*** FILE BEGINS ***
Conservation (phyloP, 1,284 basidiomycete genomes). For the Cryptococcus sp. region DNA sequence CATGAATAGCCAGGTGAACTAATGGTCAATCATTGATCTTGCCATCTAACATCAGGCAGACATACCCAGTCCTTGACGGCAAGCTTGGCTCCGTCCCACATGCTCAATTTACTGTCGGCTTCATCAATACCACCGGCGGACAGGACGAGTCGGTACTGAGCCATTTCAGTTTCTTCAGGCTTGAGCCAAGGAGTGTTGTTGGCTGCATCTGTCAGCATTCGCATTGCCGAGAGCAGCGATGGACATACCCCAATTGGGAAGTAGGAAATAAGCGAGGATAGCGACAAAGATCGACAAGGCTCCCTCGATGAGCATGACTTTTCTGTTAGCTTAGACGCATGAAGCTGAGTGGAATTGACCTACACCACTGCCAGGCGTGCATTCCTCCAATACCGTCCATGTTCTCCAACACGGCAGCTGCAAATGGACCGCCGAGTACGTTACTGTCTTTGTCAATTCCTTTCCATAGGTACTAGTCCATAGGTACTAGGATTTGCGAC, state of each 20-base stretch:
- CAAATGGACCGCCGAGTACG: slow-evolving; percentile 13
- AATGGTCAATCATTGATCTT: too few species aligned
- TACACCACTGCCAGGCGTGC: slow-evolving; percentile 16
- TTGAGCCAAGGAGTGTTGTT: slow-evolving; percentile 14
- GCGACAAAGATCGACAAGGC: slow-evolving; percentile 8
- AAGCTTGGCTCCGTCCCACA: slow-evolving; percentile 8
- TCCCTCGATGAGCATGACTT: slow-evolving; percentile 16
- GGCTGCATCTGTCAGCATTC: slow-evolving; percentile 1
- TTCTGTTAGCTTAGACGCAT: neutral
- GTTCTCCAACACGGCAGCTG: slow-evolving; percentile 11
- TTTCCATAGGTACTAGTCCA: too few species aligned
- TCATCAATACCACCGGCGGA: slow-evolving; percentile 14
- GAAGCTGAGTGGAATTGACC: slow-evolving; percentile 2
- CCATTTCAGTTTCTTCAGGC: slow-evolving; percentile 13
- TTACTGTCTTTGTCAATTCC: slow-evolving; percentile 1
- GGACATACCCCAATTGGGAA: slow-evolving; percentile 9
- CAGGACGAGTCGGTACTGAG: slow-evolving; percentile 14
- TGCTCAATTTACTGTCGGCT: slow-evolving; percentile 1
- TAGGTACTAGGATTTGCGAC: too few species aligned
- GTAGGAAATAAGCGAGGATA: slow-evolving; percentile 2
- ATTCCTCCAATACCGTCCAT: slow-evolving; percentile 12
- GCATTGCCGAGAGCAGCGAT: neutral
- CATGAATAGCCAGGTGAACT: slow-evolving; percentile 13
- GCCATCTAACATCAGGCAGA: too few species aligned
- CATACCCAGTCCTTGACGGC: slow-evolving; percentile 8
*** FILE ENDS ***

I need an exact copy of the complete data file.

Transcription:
Conservation (phyloP, 1,284 basidiomycete genomes). For the Cryptococcus sp. region DNA sequence CATGAATAGCCAGGTGAACTAATGGTCAATCATTGATCTTGCCATCTAACATCAGGCAGACATACCCAGTCCTTGACGGCAAGCTTGGCTCCGTCCCACATGCTCAATTTACTGTCGGCTTCATCAATACCACCGGCGGACAGGACGAGTCGGTACTGAGCCATTTCAGTTTCTTCAGGCTTGAGCCAAGGAGTGTTGTTGGCTGCATCTGTCAGCATTCGCATTGCCGAGAGCAGCGATGGACATACCCCAATTGGGAAGTAGGAAATAAGCGAGGATAGCGACAAAGATCGACAAGGCTCCCTCGATGAGCATGACTTTTCTGTTAGCTTAGACGCATGAAGCTGAGTGGAATTGACCTACACCACTGCCAGGCGTGCATTCCTCCAATACCGTCCATGTTCTCCAACACGGCAGCTGCAAATGGACCGCCGAGTACGTTACTGTCTTTGTCAATTCCTTTCCATAGGTACTAGTCCATAGGTACTAGGATTTGCGAC, state of each 20-base stretch:
- CAAATGGACCGCCGAGTACG: slow-evolving; percentile 13
- AATGGTCAATCATTGATCTT: too few species aligned
- TACACCACTGCCAGGCGTGC: slow-evolving; percentile 16
- TTGAGCCAAGGAGTGTTGTT: slow-evolving; percentile 14
- GCGACAAAGATCGACAAGGC: slow-evolving; percentile 8
- AAGCTTGGCTCCGTCCCACA: slow-evolving; percentile 8
- TCCCTCGATGAGCATGACTT: slow-evolving; percentile 16
- GGCTGCATCTGTCAGCATTC: slow-evolving; percentile 1
- TTCTGTTAGCTTAGACGCAT: neutral
- GTTCTCCAACACGGCAGCTG: slow-evolving; percentile 11
- TTTCCATAGGTACTAGTCCA: too few species aligned
- TCATCAATACCACCGGCGGA: slow-evolving; percentile 14
- GAAGCTGAGTGGAATTGACC: slow-evolving; percentile 2
- CCATTTCAGTTTCTTCAGGC: slow-evolving; percentile 13
- TTACTGTCTTTGTCAATTCC: slow-evolving; percentile 1
- GGACATACCCCAATTGGGAA: slow-evolving; percentile 9
- CAGGACGAGTCGGTACTGAG: slow-evolving; percentile 14
- TGCTCAATTTACTGTCGGCT: slow-evolving; percentile 1
- TAGGTACTAGGATTTGCGAC: too few species aligned
- GTAGGAAATAAGCGAGGATA: slow-evolving; percentile 2
- ATTCCTCCAATACCGTCCAT: slow-evolving; percentile 12
- GCATTGCCGAGAGCAGCGAT: neutral
- CATGAATAGCCAGGTGAACT: slow-evolving; percentile 13
- GCCATCTAACATCAGGCAGA: too few species aligned
- CATACCCAGTCCTTGACGGC: slow-evolving; percentile 8